The Habsburgs were the stronger of the two and held Croatia as part of their Austria-Hungary empire until World War I, which is when it became known by a name familiar with those of us that studied 20th century history- Yugoslavia.
For decades that country was ruled by tyrants and was a Soviet puppet until they began their quest for independence in the early 1990’s. For several years that struggle escalated in the war of independence and was affected by Bosnia and Serbia, and it was not until 1997 that freedom was finally obtained.
Though they still have some wounds from those wars—visible and otherwise—in my opinion, Croatia is quite advanced in developing a modern culture, technology and embracing tourism for all it affords.
During the summer of 2019, we were in several different places in Croatia, and I knew that I had to experience it on two wheels.
As much as I was biased against “scooters,” I realized that scooters were the only way to go that was practical and affordable.
Staying in the “big city” (Split) was usually more expensive, so we tried to stay a bit outside, and in this case that was the “Kastel” (castle) city of Kambelovac.
The first place we had to visit is Krka Falls, a beautiful park filled with several dozen falls and pools, and the beauty is that you can actually SWIM in the waters, instead of just viewing them.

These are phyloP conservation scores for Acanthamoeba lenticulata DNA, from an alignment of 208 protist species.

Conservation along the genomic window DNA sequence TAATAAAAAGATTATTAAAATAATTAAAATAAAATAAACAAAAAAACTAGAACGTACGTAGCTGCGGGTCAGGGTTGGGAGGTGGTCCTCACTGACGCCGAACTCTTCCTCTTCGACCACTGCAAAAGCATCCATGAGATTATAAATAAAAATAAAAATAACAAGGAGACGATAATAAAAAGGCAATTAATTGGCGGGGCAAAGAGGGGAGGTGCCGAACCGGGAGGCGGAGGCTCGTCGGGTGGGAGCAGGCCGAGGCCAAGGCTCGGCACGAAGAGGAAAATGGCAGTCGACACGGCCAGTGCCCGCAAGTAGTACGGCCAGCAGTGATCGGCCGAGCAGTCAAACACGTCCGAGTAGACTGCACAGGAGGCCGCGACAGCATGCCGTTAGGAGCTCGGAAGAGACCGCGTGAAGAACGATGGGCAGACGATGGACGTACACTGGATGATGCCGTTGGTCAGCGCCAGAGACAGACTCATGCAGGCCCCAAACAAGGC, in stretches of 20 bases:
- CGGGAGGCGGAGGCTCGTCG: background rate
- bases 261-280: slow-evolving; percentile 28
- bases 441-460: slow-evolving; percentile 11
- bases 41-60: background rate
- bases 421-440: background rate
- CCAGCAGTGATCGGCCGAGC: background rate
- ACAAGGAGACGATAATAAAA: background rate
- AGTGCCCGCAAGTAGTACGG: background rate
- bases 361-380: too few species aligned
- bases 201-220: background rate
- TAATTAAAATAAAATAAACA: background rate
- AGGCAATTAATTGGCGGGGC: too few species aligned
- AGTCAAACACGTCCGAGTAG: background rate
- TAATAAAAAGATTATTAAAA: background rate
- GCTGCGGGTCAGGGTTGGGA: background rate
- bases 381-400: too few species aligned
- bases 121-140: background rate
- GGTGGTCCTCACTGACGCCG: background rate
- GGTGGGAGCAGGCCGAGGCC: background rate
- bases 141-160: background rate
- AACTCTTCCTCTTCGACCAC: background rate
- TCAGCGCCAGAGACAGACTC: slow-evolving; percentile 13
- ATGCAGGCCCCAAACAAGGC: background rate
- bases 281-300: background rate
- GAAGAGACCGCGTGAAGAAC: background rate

To get to Krka we went through the cities of Trogir, Sibenik, and Primosten, which we came back to several times. The city itself is on an island peninsula and you can jump into the water from scores of places along the waterfront.
On a bike not only do you get to experience the wonderful smells of the water and the foliage but you are also immersed in the spirit of the country.
The city of Split is ideally located since it almost bisects the country, and the ride to the south is different but just as spectacular as the northern route.
We especially liked the city of Makarska, which we also returned to, and between the mountains on one side and the ocean on the other, you feel enveloped by nature.
One of the freedoms of Europe, which is unlike the US, is the freedom to stop anywhere you like, park your bike, and take a plunge into the water.